• CFL contains mercury

          Dispose of the waste at a household hazardous waste location as soon as possible.Β  Check with local, provincial, or territorial authorities about the requirements for recycling and for the location of household hazardous waste depots or pick-up.

        • Do not dispose of the waste in your household trash.
        • For further information on disposal, please contact Environment Canada.
      • Washing
        • Wash your hands after storing and disposing of waste.
      • Additional Information
        • Remove and install the CFL by handling only the base of the lamp to prevent any unnecessary pressure on the glass that may cause it to break.
        • Consider using a drop cloth when replacing a CFL to minimize the chance of breakage should the lamp fall or to protect the flooring and assist in clean-up should the bulb drop and break.
        • Store fluorescent lamps in containers that prevent them from breaking, such as in their original packaging.
        • Consider avoiding the use of CFLs in areas where the lamps may be easily broken.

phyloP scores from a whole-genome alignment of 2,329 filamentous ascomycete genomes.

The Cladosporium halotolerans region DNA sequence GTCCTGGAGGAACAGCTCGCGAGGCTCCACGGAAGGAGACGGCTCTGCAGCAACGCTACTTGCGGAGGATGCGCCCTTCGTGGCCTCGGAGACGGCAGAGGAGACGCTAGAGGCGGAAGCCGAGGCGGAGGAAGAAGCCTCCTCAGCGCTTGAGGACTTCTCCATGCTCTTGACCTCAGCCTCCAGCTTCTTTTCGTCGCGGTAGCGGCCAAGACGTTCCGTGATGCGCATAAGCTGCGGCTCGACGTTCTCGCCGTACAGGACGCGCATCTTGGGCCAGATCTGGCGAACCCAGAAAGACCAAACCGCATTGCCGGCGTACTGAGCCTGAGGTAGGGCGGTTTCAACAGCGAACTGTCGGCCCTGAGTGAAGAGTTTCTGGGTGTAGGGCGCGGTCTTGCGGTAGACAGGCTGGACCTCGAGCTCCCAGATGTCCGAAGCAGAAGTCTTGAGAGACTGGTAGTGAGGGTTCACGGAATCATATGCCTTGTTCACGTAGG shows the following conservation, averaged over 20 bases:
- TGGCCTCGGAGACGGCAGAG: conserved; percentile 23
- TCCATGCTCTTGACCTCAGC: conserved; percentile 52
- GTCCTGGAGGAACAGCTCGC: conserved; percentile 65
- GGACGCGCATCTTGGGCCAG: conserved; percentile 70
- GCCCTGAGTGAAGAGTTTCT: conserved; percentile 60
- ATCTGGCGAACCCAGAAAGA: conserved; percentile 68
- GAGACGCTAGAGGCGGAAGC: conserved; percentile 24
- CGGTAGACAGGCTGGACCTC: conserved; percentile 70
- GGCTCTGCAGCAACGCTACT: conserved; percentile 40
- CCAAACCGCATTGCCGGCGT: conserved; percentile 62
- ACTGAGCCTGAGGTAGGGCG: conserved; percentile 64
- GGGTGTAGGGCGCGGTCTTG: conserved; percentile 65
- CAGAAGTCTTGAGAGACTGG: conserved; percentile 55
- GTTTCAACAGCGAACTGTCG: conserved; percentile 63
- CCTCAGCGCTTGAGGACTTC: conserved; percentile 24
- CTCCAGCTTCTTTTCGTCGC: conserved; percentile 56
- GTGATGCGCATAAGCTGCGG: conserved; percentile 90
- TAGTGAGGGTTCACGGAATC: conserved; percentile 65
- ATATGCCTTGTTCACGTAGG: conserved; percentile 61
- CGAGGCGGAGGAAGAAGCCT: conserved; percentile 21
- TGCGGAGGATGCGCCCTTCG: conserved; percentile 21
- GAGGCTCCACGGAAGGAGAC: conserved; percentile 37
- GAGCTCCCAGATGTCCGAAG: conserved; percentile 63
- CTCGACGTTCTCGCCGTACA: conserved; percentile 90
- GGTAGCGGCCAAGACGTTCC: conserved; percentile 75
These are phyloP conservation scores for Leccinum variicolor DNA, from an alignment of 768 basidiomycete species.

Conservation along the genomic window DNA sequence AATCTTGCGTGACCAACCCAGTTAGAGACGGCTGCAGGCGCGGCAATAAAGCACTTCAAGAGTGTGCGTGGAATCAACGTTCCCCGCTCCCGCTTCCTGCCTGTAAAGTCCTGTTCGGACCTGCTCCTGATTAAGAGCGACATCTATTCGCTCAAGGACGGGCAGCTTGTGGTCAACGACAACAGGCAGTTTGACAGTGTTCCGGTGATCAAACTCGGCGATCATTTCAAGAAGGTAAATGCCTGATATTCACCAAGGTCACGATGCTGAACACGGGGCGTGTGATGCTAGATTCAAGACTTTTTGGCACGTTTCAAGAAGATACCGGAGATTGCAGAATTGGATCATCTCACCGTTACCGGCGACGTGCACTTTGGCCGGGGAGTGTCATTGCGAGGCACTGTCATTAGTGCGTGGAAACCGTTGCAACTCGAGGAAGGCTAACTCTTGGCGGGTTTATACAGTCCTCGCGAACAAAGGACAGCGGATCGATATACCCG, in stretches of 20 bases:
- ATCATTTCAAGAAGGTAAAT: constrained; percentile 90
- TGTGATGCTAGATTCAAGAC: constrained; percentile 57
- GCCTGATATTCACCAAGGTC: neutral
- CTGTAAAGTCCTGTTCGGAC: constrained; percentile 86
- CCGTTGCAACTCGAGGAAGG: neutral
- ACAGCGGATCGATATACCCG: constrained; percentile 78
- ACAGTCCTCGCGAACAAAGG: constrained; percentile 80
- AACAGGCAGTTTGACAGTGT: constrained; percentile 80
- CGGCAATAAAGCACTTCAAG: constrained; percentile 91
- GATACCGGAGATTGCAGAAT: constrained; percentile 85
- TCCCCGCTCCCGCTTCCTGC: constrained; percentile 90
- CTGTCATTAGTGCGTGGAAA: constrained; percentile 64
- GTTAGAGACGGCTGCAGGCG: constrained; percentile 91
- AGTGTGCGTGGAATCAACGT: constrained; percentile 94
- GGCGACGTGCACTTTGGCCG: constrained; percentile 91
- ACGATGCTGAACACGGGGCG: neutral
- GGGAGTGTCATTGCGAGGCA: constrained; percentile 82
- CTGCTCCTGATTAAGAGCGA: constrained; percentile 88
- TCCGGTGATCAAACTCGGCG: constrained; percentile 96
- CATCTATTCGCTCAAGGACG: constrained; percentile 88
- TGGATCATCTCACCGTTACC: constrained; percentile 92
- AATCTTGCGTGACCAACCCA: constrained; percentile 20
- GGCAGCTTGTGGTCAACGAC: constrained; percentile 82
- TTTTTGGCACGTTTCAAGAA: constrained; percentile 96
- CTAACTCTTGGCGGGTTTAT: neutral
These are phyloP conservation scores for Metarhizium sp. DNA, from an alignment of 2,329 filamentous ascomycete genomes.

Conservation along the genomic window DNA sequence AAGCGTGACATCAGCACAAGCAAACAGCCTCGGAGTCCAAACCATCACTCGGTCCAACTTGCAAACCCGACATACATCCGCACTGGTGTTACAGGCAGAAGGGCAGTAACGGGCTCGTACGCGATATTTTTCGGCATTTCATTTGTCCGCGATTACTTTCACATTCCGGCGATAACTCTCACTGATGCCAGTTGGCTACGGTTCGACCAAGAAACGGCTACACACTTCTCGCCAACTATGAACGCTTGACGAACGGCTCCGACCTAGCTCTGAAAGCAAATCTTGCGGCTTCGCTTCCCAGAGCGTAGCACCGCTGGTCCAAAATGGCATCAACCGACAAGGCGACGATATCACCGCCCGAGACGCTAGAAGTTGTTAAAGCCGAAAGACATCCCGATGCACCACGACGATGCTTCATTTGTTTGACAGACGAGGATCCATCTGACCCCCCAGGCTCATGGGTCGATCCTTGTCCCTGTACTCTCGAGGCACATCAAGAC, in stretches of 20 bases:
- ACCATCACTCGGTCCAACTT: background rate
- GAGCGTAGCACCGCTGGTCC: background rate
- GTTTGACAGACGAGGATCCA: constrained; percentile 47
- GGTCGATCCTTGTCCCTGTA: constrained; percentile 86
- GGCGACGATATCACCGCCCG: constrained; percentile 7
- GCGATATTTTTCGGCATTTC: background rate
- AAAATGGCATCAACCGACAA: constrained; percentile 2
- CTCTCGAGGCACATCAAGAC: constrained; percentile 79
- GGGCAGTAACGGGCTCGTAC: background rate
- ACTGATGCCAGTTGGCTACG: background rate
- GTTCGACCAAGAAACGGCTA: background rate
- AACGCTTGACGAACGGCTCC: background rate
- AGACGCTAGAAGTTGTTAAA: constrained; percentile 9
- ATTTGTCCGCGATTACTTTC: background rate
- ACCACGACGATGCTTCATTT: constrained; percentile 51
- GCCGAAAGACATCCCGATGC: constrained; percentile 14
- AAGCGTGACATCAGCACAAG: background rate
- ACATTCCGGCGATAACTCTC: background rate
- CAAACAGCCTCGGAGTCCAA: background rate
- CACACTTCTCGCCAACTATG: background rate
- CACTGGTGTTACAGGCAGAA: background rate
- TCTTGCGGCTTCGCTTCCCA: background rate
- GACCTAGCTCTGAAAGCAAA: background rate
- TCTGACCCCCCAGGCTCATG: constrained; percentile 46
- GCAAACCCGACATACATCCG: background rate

Posted on

Lighting Basics

If you are new to lighting and find some of the terminology confusing, these videos help you demystify things.

David Geldart, President of Lumicrest, brings you a quick introduction to the most common types of lighting you’ll find in use today, including incandescent, fluorescent, halogen and of course, LED lighting.


Posted on

Lens Beam Angle

Selecting the most appropriate lens beam angle can sometimes be confusing. When to choose a wide beam lens and when to choose a narrow beam lens? The video below helps you understand the differences and make the best choice.

What lens angle should I choose? This handy Beam Angle Calculator helps you determine the effect of different beam angles and different positions for your light fixtures.

Want to change the lens angle on a Lumicrest LED light? Watch this short video on how to swap the lenses on Lumicrest LED lights.